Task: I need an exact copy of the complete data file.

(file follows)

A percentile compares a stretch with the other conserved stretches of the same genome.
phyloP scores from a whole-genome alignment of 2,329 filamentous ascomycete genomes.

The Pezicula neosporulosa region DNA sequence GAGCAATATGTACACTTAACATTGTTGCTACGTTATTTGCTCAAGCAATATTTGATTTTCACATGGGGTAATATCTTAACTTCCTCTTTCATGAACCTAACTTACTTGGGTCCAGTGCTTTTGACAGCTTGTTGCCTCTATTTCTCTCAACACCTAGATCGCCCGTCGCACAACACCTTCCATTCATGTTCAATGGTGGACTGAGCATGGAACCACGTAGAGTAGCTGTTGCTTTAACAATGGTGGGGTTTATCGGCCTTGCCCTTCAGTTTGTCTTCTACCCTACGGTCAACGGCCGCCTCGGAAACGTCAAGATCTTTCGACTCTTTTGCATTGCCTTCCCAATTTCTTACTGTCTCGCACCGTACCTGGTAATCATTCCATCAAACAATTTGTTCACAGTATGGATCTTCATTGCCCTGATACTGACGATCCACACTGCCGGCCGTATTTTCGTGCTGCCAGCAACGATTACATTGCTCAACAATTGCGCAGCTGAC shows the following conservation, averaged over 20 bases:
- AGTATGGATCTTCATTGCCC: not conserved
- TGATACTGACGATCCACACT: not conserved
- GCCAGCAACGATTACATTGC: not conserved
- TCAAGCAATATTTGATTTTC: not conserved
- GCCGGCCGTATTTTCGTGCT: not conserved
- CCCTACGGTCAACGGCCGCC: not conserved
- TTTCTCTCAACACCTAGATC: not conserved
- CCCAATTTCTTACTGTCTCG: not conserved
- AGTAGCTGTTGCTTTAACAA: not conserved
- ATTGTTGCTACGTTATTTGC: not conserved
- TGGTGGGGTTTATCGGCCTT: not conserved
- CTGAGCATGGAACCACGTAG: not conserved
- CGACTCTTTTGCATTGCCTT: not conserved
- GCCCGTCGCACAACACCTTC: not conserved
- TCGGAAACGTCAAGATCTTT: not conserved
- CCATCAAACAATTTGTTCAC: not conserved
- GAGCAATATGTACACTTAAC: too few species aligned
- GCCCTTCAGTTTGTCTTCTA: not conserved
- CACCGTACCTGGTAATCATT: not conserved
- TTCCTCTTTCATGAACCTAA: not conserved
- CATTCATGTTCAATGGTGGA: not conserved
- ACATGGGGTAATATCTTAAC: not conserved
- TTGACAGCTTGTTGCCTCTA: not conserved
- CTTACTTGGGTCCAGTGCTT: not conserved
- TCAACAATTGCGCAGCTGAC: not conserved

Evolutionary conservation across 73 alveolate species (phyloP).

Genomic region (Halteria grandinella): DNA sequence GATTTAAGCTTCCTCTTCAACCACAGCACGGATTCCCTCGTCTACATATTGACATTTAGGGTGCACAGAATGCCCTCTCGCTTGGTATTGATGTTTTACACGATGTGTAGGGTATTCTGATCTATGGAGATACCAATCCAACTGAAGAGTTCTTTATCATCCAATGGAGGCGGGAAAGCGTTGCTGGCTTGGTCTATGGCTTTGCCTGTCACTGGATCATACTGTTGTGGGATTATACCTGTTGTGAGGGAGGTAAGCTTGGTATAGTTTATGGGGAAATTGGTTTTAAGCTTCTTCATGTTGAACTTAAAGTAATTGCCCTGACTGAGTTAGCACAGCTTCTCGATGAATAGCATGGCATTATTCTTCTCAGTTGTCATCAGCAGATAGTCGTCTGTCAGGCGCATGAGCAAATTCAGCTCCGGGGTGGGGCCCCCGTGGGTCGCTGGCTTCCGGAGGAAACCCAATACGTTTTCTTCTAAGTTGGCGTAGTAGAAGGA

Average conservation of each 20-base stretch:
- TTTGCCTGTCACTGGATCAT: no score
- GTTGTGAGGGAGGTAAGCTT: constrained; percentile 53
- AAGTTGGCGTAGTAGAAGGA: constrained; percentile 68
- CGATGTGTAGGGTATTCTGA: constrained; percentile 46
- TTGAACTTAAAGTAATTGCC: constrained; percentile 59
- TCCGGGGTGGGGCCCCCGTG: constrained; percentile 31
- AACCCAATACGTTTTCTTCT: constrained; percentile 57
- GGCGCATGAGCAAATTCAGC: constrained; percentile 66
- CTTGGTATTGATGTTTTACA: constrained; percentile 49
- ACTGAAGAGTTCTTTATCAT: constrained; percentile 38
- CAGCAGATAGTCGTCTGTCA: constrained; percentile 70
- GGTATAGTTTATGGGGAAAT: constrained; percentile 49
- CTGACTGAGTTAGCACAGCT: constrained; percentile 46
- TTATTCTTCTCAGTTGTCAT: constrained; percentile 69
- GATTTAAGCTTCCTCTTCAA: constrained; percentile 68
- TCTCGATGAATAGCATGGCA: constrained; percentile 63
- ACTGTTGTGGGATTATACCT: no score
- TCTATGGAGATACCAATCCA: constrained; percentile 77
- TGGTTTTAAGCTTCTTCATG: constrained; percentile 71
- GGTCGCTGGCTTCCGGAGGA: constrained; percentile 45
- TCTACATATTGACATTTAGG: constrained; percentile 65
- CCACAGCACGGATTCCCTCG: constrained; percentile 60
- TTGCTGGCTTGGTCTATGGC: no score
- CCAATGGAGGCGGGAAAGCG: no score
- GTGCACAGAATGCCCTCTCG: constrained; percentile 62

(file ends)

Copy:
A percentile compares a stretch with the other conserved stretches of the same genome.
phyloP scores from a whole-genome alignment of 2,329 filamentous ascomycete genomes.

The Pezicula neosporulosa region DNA sequence GAGCAATATGTACACTTAACATTGTTGCTACGTTATTTGCTCAAGCAATATTTGATTTTCACATGGGGTAATATCTTAACTTCCTCTTTCATGAACCTAACTTACTTGGGTCCAGTGCTTTTGACAGCTTGTTGCCTCTATTTCTCTCAACACCTAGATCGCCCGTCGCACAACACCTTCCATTCATGTTCAATGGTGGACTGAGCATGGAACCACGTAGAGTAGCTGTTGCTTTAACAATGGTGGGGTTTATCGGCCTTGCCCTTCAGTTTGTCTTCTACCCTACGGTCAACGGCCGCCTCGGAAACGTCAAGATCTTTCGACTCTTTTGCATTGCCTTCCCAATTTCTTACTGTCTCGCACCGTACCTGGTAATCATTCCATCAAACAATTTGTTCACAGTATGGATCTTCATTGCCCTGATACTGACGATCCACACTGCCGGCCGTATTTTCGTGCTGCCAGCAACGATTACATTGCTCAACAATTGCGCAGCTGAC shows the following conservation, averaged over 20 bases:
- AGTATGGATCTTCATTGCCC: not conserved
- TGATACTGACGATCCACACT: not conserved
- GCCAGCAACGATTACATTGC: not conserved
- TCAAGCAATATTTGATTTTC: not conserved
- GCCGGCCGTATTTTCGTGCT: not conserved
- CCCTACGGTCAACGGCCGCC: not conserved
- TTTCTCTCAACACCTAGATC: not conserved
- CCCAATTTCTTACTGTCTCG: not conserved
- AGTAGCTGTTGCTTTAACAA: not conserved
- ATTGTTGCTACGTTATTTGC: not conserved
- TGGTGGGGTTTATCGGCCTT: not conserved
- CTGAGCATGGAACCACGTAG: not conserved
- CGACTCTTTTGCATTGCCTT: not conserved
- GCCCGTCGCACAACACCTTC: not conserved
- TCGGAAACGTCAAGATCTTT: not conserved
- CCATCAAACAATTTGTTCAC: not conserved
- GAGCAATATGTACACTTAAC: too few species aligned
- GCCCTTCAGTTTGTCTTCTA: not conserved
- CACCGTACCTGGTAATCATT: not conserved
- TTCCTCTTTCATGAACCTAA: not conserved
- CATTCATGTTCAATGGTGGA: not conserved
- ACATGGGGTAATATCTTAAC: not conserved
- TTGACAGCTTGTTGCCTCTA: not conserved
- CTTACTTGGGTCCAGTGCTT: not conserved
- TCAACAATTGCGCAGCTGAC: not conserved

Evolutionary conservation across 73 alveolate species (phyloP).

Genomic region (Halteria grandinella): DNA sequence GATTTAAGCTTCCTCTTCAACCACAGCACGGATTCCCTCGTCTACATATTGACATTTAGGGTGCACAGAATGCCCTCTCGCTTGGTATTGATGTTTTACACGATGTGTAGGGTATTCTGATCTATGGAGATACCAATCCAACTGAAGAGTTCTTTATCATCCAATGGAGGCGGGAAAGCGTTGCTGGCTTGGTCTATGGCTTTGCCTGTCACTGGATCATACTGTTGTGGGATTATACCTGTTGTGAGGGAGGTAAGCTTGGTATAGTTTATGGGGAAATTGGTTTTAAGCTTCTTCATGTTGAACTTAAAGTAATTGCCCTGACTGAGTTAGCACAGCTTCTCGATGAATAGCATGGCATTATTCTTCTCAGTTGTCATCAGCAGATAGTCGTCTGTCAGGCGCATGAGCAAATTCAGCTCCGGGGTGGGGCCCCCGTGGGTCGCTGGCTTCCGGAGGAAACCCAATACGTTTTCTTCTAAGTTGGCGTAGTAGAAGGA

Average conservation of each 20-base stretch:
- TTTGCCTGTCACTGGATCAT: no score
- GTTGTGAGGGAGGTAAGCTT: constrained; percentile 53
- AAGTTGGCGTAGTAGAAGGA: constrained; percentile 68
- CGATGTGTAGGGTATTCTGA: constrained; percentile 46
- TTGAACTTAAAGTAATTGCC: constrained; percentile 59
- TCCGGGGTGGGGCCCCCGTG: constrained; percentile 31
- AACCCAATACGTTTTCTTCT: constrained; percentile 57
- GGCGCATGAGCAAATTCAGC: constrained; percentile 66
- CTTGGTATTGATGTTTTACA: constrained; percentile 49
- ACTGAAGAGTTCTTTATCAT: constrained; percentile 38
- CAGCAGATAGTCGTCTGTCA: constrained; percentile 70
- GGTATAGTTTATGGGGAAAT: constrained; percentile 49
- CTGACTGAGTTAGCACAGCT: constrained; percentile 46
- TTATTCTTCTCAGTTGTCAT: constrained; percentile 69
- GATTTAAGCTTCCTCTTCAA: constrained; percentile 68
- TCTCGATGAATAGCATGGCA: constrained; percentile 63
- ACTGTTGTGGGATTATACCT: no score
- TCTATGGAGATACCAATCCA: constrained; percentile 77
- TGGTTTTAAGCTTCTTCATG: constrained; percentile 71
- GGTCGCTGGCTTCCGGAGGA: constrained; percentile 45
- TCTACATATTGACATTTAGG: constrained; percentile 65
- CCACAGCACGGATTCCCTCG: constrained; percentile 60
- TTGCTGGCTTGGTCTATGGC: no score
- CCAATGGAGGCGGGAAAGCG: no score
- GTGCACAGAATGCCCTCTCG: constrained; percentile 62